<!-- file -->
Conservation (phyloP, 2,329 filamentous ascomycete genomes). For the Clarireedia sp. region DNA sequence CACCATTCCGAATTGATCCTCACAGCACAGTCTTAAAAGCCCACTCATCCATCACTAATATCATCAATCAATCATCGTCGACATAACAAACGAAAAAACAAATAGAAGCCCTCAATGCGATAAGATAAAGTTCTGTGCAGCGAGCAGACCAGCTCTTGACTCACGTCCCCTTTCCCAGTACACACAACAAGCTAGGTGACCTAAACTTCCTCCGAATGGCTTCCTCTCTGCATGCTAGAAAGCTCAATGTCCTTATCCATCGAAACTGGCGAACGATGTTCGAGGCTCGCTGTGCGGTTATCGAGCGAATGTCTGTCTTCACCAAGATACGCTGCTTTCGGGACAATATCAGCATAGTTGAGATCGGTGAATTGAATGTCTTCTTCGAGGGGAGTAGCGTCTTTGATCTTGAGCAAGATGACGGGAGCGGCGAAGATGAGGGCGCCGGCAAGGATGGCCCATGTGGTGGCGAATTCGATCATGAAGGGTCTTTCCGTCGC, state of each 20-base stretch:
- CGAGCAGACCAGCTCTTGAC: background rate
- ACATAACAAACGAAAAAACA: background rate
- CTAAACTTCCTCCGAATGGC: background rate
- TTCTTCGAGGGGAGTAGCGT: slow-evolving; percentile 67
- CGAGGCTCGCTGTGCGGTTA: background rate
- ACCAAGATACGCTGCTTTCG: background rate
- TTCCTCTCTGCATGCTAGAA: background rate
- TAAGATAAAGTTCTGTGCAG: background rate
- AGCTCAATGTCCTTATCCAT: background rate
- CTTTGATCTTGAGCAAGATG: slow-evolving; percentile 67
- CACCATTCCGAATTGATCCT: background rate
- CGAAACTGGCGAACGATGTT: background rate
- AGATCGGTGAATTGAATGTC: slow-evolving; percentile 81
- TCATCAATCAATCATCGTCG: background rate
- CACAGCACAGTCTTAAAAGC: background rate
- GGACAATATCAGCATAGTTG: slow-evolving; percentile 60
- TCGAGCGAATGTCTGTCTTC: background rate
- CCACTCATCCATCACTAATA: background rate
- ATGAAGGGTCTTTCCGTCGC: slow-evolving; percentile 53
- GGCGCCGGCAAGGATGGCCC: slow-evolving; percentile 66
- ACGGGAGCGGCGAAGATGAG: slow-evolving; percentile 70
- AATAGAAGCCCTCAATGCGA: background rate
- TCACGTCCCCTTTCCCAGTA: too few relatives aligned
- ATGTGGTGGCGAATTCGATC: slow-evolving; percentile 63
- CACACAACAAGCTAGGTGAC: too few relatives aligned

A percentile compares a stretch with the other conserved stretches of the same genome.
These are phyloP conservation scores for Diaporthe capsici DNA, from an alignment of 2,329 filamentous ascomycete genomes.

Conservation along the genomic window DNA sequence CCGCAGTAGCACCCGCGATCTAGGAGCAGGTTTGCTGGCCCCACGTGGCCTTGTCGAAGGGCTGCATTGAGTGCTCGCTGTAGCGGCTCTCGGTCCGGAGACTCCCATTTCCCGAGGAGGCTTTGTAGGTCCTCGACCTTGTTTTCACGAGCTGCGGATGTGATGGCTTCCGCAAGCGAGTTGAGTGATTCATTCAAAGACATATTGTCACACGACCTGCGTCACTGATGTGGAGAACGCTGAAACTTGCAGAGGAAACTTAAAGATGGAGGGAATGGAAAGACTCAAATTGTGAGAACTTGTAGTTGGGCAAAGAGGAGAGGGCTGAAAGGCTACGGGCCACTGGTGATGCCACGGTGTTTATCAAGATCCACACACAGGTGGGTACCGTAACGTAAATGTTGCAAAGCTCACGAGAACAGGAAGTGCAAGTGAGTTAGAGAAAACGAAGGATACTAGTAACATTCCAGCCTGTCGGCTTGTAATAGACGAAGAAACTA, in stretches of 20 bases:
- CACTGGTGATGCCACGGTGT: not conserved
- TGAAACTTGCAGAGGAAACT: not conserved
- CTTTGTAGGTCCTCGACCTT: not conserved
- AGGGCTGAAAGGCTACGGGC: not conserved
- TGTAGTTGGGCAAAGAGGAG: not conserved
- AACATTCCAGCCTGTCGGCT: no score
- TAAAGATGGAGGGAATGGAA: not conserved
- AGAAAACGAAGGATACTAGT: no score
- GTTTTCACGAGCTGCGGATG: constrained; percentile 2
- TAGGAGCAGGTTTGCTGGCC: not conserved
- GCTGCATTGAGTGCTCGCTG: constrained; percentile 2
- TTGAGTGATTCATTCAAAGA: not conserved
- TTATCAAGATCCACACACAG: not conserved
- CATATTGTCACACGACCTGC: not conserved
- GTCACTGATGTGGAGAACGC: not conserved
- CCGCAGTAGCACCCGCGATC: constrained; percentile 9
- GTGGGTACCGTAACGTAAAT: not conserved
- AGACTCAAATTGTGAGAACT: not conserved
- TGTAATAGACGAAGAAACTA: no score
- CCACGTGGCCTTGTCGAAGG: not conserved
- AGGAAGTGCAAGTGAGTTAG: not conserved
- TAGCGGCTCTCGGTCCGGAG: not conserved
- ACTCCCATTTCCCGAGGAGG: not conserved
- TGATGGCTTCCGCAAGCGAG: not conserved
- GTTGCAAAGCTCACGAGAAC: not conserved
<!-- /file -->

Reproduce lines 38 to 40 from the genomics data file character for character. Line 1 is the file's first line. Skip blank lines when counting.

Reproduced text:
- GTTTTCACGAGCTGCGGATG: constrained; percentile 2
- TAGGAGCAGGTTTGCTGGCC: not conserved
- GCTGCATTGAGTGCTCGCTG: constrained; percentile 2